Over the years we began to see unmistakable patterns in the companies that were the most successful. Those companies that were willing to speak openly and honestly with their customers--embracing both the good and the bad that resulted--were also the most nimble, the most effective, and the most likely to gain the huge benefits that arose on a daily basis through chance interactions with their customers.

Working with these companies taught us that "getting lucky" wasn't something that just happened to these businesses--instead, it was the result of a particular mindset, a set of specific behaviors, and a willingness to do the hard work of turning unexpected insight into meaningful action. Several years, some hard work, and a few serendipitous occurrences later, we found ourselves on the path to writing this book!



Guest Review by Tony Hsieh

Tony Hsieh is the New York Times best-selling author of Delivering Happiness and CEO of Zappos.com, Inc.

Serendipity has been part of our not-so-secret sauce at Zappos from the very beginning. We've seen first-hand how breakthroughs are so often due to the spontaneous collisions between people and ideas. The things that end up mattering most are often the things that we can least predict.

Get Lucky explains, through entertaining stories and usable practices, the specific ways that we can create the conditions for serendipity to thrive.

Thor and Lane's central idea, that there are eight learnable skills of "planned serendipity,” is as empowering as it is actionable. Get Lucky provides a framework for understanding how serendipity works, and shows how it can be used as a practice in life and business.




Review

“You’ve heard the old saw, ‘Chance favors prepared minds.’ Well, Get Lucky is the mind-preparer. This entertaining and practical book makes it clear that luck isn’t just for the lucky anymore.”
—Dan Heath, co-author, Switch and Made to Stick

“Louis Pasteur and Thomas Jefferson would have endorsed this book. It's a profound explication of an idea they each shared, that luck isn't random, and that you can create the conditions where it flourishes. It's a refreshing reminder that the spark of human creativity leaps into flame when we establish the right conditions.”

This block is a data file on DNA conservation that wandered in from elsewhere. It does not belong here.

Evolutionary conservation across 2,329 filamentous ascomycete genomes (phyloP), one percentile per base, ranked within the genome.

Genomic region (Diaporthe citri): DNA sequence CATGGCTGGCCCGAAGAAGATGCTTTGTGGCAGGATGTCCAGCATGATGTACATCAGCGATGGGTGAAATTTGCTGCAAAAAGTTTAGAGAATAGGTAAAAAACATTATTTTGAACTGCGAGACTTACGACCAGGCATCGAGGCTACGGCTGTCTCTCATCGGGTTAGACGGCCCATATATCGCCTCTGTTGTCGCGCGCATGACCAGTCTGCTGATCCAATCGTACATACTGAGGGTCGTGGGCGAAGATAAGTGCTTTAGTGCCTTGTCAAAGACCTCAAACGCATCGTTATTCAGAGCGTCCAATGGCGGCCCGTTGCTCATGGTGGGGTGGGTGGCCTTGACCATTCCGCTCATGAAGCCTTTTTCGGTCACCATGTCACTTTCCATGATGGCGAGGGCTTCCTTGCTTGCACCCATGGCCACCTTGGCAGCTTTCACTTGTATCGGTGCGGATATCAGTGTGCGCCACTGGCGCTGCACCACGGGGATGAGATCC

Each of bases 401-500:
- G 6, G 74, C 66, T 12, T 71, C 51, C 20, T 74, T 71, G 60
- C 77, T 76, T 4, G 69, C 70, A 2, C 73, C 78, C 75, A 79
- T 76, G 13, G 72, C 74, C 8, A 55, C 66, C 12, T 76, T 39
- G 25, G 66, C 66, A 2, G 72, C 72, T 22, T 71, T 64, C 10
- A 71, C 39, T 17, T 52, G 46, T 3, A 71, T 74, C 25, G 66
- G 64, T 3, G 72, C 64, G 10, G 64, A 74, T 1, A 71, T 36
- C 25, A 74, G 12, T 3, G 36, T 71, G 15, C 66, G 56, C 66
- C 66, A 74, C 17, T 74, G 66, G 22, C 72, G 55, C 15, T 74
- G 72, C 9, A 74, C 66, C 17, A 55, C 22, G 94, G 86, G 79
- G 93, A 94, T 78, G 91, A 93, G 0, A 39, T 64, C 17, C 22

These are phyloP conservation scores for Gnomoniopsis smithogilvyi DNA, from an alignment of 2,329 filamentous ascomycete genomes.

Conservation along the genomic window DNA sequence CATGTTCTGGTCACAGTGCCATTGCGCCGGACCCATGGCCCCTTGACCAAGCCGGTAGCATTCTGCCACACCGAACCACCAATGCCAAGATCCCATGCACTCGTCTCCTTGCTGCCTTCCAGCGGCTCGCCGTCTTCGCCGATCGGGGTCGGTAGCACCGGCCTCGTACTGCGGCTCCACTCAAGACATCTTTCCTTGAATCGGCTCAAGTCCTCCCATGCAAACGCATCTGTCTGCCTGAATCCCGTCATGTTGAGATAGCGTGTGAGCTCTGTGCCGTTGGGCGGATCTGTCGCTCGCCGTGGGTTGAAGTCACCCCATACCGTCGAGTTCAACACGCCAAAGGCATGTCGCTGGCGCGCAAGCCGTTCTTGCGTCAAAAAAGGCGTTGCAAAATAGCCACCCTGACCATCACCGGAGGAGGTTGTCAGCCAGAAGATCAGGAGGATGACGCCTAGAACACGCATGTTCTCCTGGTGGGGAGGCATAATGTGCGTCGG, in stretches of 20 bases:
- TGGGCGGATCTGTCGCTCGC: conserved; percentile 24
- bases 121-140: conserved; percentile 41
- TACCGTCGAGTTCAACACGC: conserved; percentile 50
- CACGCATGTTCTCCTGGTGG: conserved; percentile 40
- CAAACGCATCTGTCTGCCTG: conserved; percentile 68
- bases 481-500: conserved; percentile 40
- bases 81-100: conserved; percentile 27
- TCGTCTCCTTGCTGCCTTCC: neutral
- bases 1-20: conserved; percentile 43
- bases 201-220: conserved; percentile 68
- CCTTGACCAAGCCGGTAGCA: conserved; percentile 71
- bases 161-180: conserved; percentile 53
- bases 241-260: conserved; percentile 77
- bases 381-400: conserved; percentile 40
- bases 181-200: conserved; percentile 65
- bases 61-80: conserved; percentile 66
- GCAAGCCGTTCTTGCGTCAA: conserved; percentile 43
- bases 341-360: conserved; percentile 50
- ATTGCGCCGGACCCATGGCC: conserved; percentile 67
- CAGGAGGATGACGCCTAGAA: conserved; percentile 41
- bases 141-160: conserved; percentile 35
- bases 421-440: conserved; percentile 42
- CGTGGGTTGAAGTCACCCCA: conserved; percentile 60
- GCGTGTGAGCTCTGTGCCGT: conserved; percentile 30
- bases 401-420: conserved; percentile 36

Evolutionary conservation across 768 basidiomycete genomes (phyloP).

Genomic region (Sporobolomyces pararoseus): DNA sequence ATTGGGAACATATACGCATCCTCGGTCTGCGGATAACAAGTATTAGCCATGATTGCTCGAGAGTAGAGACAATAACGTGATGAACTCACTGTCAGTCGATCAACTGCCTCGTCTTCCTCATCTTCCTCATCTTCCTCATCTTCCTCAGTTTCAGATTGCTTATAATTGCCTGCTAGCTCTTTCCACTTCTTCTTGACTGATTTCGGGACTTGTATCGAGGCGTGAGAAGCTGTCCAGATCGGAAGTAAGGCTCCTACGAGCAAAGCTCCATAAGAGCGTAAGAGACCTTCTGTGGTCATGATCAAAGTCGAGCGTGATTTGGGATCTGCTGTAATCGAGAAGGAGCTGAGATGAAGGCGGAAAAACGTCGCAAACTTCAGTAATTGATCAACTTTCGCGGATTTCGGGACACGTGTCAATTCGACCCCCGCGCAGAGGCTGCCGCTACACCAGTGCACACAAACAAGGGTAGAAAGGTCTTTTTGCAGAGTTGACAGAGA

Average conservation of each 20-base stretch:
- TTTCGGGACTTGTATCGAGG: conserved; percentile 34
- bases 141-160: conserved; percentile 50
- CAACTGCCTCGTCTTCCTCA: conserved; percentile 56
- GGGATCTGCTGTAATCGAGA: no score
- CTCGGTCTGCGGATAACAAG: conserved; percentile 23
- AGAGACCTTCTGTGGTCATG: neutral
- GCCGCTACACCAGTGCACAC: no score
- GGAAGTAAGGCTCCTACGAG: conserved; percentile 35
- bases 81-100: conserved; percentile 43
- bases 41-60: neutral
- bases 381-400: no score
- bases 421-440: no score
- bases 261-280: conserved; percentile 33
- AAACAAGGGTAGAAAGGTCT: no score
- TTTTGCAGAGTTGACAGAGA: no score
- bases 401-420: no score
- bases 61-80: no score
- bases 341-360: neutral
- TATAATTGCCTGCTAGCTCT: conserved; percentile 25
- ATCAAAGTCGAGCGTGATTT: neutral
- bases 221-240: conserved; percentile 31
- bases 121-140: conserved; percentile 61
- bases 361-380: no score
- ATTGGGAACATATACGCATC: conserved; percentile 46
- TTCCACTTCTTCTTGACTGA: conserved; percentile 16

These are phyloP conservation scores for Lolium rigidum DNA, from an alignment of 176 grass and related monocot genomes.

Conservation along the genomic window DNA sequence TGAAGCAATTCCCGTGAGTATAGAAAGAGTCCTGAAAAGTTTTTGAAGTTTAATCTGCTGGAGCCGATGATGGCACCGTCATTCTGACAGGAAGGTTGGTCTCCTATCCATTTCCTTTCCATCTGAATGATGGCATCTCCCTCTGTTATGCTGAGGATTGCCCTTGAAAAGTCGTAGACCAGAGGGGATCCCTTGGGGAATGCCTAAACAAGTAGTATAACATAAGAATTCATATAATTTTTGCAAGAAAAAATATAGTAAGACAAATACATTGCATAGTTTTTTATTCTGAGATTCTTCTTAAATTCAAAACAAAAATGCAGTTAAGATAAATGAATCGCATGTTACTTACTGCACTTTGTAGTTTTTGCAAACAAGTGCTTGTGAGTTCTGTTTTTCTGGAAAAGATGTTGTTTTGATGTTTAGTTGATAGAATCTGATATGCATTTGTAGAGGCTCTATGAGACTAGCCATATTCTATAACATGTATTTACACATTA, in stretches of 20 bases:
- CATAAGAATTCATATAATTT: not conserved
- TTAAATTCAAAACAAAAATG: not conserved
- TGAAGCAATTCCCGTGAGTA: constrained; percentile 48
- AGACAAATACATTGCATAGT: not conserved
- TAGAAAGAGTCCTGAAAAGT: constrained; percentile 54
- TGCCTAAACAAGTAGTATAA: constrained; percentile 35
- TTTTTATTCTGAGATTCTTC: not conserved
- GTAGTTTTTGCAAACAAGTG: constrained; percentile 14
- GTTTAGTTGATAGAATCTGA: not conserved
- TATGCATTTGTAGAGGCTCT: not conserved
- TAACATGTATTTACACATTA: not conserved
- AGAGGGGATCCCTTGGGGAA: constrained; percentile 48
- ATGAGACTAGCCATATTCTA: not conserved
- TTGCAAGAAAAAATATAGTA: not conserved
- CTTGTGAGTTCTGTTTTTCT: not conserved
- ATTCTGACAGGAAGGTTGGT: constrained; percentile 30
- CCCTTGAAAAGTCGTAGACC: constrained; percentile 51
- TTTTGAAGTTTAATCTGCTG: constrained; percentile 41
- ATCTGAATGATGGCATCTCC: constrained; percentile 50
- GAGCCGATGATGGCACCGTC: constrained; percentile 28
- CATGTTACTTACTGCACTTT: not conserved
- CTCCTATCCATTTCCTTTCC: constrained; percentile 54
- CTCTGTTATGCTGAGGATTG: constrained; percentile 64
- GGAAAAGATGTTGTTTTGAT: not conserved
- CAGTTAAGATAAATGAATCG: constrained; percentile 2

—Tim O'Reilly, CEO of O'Reilly Media

“We live in a world that is more and more volatile and unpredictable, where ‘luck’ plays an increasingly central role. By the end of this book, you will never again view planning luck as a contradiction, but rather as an imperative that cannot be ignored. Whether in your personal life or professional life, open yourself up to the profound possibilities of serendipity.”
—John Hagel, co-chairman, Center for the Edge; and co-author, The Power of Pull

“Serendipity has been part of our not-so-secret sauce at Zappos from the very beginning. We've seen first-hand how breakthroughs are so often due to the spontaneous collisions between people and ideas. Get Lucky provides a framework for understanding how serendipity works, and shows how it can be used as a practice in life and business.”
—Tony Hsieh, CEO, Zappos.com, Inc.; bestselling author, Delivering Happiness

“In a fast-moving world, seemingly random customer comments on sites like Facebook can make your year or sink your ship. Get Lucky prepares you and your organization well to recognize and act on these serendipitous moments. Don't leave your success to chance!”
—Charlene Li, Founder of Altimeter Group; author Groundswell and Open Leadership

“In business, we plan to avert disaster, launch products, and forecast financials, but rarely do we plan to ‘get lucky.’ Thor and Lane’s method of planned serendipity should be part of every innovator’s toolkit.”
—Beth Comstock, chief marketing officer, GE

“Customers already run your company-and are moving farther out of your control every day. Fortunately, Thor and Lane are here to explain why this is the best possible thing that can happen, and how to make the most of it.”
—Doc Searls, co-author, The Cluetrain Manifesto and The Intention Economy


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Their pleasant tone of voice and easy way with complex concepts make for a delightful read.
Rolf Dobelli
If you're a fan of the writing styles of Gladwell & Godin but want something more prescriptive, a la Jim Collins, then I think you'll like this book.
MarinBooks
DON'T READ THIS BOOK UNLESS you're truly ready to be inspired & then change your business for the better.
James A. Branch

Most Helpful Customer Reviews

29 of 31 people found the following review helpful By BudwickOnBooks on April 2, 2012
Format: Hardcover
I have mixed feelings about the book. The authors: Thor Muller and Lane Becker in Get Lucky take the interesting topic of luck and attempt to explain its scientific principles. To get luck or find serendipitous events you should posses eight skills: Motivation, Preparation, Divergence, Commitment, Activation, Connection, Permeability, and Attraction. Each of these topics is broken down ad nauseum. Each given a chapter of their own.